USA Today reports American Airlines has some ideas on how to reduce lines in airport terminals (Airport Check-in: American Airlines expands help for fliers, Mar 8):
Airlines are expanding their line-busting experiments to more airports. American Airlines launched its Your Assistance Delivered Anywhere program, or YADA, at Boston Logan in July, in which employees roam the terminals with handheld mobile devices to help passengers with flight information, access standby lists and check bags. The carrier has since expanded it to four other airports, including Dallas/Fort Worth, Miami, San Juan and New York JFK.
YADA, YADA, YADA indeed.
The article notes that United has a similar program that launched at O’Hare and is now in Dulles as well. The hope is that by having mobile workers congestion at counters can be reduced. It is unclear to me that this will pay off. The Boston Globe ran a brief article when AA introduced this program at Logan (Airline tests mobile bag check-in, Jul 24, 2009) that stated that there would be 20 mobile devices but no extra employees. Thus, instead of having all employees centrally located where a traveler might expect to find them, they will now be located randomly around the terminal. How is that an improvement? It may not be for travelers but it might pay off for AA. As the article notes :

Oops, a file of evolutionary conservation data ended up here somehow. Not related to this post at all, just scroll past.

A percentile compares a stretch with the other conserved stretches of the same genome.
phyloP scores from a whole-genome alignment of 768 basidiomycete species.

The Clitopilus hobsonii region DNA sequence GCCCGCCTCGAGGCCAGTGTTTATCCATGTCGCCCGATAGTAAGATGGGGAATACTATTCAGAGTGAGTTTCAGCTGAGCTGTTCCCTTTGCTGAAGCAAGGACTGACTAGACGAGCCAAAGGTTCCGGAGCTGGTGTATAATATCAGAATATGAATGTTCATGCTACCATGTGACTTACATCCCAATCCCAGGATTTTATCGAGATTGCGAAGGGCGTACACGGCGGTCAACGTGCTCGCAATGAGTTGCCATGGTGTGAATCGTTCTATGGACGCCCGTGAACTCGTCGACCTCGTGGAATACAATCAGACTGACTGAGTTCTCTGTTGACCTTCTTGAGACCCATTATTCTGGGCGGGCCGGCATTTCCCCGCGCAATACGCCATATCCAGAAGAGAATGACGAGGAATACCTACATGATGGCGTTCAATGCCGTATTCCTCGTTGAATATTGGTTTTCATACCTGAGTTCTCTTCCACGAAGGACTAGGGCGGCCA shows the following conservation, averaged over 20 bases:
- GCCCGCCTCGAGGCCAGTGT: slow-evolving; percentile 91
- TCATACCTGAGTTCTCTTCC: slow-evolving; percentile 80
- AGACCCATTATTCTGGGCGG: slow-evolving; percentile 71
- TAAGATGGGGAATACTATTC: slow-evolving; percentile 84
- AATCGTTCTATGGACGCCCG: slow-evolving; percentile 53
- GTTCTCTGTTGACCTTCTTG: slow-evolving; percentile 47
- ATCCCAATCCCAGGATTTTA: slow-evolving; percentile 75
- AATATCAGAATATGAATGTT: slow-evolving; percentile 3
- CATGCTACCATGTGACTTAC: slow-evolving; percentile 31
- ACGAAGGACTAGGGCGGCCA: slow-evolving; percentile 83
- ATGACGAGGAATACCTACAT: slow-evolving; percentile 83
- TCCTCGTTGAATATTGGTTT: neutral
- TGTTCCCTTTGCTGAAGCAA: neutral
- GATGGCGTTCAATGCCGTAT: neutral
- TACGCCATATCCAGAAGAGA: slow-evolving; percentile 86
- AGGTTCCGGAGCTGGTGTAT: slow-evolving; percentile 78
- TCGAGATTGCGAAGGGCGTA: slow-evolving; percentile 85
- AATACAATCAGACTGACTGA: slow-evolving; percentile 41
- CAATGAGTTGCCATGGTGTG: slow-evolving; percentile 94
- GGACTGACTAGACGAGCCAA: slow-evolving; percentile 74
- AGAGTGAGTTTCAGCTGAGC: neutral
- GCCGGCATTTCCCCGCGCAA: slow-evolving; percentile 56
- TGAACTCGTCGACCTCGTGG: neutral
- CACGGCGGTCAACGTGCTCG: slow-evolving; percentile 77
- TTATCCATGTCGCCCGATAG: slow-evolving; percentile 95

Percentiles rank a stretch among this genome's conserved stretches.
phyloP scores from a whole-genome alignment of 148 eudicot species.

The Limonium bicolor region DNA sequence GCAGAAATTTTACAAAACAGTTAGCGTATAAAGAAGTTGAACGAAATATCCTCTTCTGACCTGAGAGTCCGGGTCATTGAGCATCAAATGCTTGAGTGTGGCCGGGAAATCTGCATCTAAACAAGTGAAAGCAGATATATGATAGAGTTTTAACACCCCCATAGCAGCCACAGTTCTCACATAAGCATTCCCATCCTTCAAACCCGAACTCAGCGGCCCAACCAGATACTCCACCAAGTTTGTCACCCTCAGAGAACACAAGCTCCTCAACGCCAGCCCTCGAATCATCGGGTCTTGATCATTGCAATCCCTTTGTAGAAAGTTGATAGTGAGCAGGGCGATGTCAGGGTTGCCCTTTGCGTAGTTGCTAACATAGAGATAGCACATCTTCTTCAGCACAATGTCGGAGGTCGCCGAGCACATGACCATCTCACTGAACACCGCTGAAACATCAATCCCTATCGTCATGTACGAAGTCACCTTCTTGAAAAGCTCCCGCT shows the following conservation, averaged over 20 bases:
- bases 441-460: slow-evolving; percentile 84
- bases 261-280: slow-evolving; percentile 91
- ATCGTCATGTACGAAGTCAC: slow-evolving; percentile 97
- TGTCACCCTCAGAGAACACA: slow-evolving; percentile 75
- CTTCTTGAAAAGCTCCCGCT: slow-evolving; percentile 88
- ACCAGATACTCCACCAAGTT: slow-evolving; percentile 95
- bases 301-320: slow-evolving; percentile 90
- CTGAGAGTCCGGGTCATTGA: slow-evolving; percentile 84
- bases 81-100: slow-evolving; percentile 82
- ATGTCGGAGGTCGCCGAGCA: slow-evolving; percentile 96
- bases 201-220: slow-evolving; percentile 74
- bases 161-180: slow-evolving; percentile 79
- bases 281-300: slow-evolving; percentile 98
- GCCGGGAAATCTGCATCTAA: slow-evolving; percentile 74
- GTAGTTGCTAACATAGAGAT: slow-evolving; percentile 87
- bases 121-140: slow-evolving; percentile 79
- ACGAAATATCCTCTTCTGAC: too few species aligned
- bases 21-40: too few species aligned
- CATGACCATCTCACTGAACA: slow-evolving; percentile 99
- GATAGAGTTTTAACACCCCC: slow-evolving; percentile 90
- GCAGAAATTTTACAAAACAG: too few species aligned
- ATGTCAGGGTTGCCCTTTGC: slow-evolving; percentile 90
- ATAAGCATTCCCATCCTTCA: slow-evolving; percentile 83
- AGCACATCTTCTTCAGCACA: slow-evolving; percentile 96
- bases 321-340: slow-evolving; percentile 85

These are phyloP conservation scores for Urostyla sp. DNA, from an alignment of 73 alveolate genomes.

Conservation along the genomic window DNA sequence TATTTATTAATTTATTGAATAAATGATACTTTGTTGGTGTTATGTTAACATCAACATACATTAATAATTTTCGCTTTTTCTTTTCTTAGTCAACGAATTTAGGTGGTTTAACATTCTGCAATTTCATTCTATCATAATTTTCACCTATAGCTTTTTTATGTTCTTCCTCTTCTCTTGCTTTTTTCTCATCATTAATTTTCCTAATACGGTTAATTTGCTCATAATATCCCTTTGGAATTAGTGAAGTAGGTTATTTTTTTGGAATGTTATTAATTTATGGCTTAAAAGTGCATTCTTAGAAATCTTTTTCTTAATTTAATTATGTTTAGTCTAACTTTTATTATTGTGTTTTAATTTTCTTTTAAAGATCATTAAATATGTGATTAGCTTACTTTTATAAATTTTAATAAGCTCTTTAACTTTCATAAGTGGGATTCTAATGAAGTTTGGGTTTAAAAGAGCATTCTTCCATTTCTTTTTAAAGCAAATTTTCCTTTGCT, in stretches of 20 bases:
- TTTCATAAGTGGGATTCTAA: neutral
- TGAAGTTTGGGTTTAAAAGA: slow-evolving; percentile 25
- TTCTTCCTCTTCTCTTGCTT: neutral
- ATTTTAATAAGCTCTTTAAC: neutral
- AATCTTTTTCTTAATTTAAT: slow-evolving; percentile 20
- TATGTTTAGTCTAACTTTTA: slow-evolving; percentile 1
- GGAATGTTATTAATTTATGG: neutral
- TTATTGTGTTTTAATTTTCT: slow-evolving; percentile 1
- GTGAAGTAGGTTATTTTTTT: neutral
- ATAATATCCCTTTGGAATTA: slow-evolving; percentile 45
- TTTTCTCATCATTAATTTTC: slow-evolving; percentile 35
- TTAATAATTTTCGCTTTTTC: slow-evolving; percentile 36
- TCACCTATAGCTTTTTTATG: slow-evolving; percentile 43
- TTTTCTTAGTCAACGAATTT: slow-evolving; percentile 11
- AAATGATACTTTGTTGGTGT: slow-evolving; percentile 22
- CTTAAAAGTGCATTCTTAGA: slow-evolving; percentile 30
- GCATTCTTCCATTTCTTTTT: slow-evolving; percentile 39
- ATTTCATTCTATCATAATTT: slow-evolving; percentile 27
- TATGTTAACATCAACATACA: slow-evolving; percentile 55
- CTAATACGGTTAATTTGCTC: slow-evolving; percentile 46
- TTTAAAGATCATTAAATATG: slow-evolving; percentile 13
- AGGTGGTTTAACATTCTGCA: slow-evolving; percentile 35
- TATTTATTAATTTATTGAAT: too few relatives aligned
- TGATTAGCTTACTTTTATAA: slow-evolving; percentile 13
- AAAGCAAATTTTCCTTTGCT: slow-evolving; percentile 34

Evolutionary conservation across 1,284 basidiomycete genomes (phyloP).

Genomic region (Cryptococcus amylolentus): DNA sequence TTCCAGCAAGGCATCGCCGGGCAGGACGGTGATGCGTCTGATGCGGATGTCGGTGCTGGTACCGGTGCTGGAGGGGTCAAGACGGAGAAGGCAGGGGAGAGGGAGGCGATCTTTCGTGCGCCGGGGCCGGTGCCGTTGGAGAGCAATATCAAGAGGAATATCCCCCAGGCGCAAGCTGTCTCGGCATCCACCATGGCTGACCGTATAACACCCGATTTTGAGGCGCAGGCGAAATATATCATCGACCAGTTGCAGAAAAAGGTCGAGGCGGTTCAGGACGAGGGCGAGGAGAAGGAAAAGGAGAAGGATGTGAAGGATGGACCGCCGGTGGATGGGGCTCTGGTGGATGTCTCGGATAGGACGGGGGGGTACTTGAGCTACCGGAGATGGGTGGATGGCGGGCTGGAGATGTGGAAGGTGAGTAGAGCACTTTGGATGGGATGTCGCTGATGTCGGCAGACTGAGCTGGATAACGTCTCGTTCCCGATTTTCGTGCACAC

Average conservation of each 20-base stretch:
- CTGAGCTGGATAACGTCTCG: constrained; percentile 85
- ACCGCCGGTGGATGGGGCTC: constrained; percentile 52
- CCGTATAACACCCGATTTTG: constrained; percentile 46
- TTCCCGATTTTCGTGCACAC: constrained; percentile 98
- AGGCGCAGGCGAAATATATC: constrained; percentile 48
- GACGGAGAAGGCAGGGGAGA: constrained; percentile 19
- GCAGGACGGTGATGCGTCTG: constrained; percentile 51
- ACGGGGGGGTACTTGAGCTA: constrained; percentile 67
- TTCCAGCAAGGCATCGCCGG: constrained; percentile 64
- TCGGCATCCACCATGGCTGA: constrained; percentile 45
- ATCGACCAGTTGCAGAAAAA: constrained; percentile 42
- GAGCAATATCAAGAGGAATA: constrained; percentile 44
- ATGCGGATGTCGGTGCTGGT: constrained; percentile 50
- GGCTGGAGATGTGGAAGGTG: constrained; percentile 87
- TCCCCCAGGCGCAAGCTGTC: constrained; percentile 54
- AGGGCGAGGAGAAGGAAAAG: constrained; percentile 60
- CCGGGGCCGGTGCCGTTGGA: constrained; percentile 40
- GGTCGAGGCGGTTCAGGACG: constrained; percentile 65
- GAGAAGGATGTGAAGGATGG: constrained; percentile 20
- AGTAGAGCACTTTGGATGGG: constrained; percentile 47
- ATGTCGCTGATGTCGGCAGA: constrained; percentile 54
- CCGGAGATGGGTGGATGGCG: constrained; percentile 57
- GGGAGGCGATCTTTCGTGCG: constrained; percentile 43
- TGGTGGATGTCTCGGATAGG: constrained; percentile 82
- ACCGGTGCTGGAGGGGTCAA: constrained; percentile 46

Some agents are stationed at security checkpoints to monitor customers who may be carrying on bags that should have been checked. American Airlines, like most of its competitors, charges for checking bags.
United apparently puts its mobile help after security — that is one finds the line busters after one is through the worst of the lines. These people are not customer service reps; they are baggage cops. It makes one wonder how well the airlines understand their cost structure. They want the revenue from baggage fees but have to incur extra costs of roaming suitcase police and longer boarding times. I am dubious that having these people post-security does more than aggravate passengers.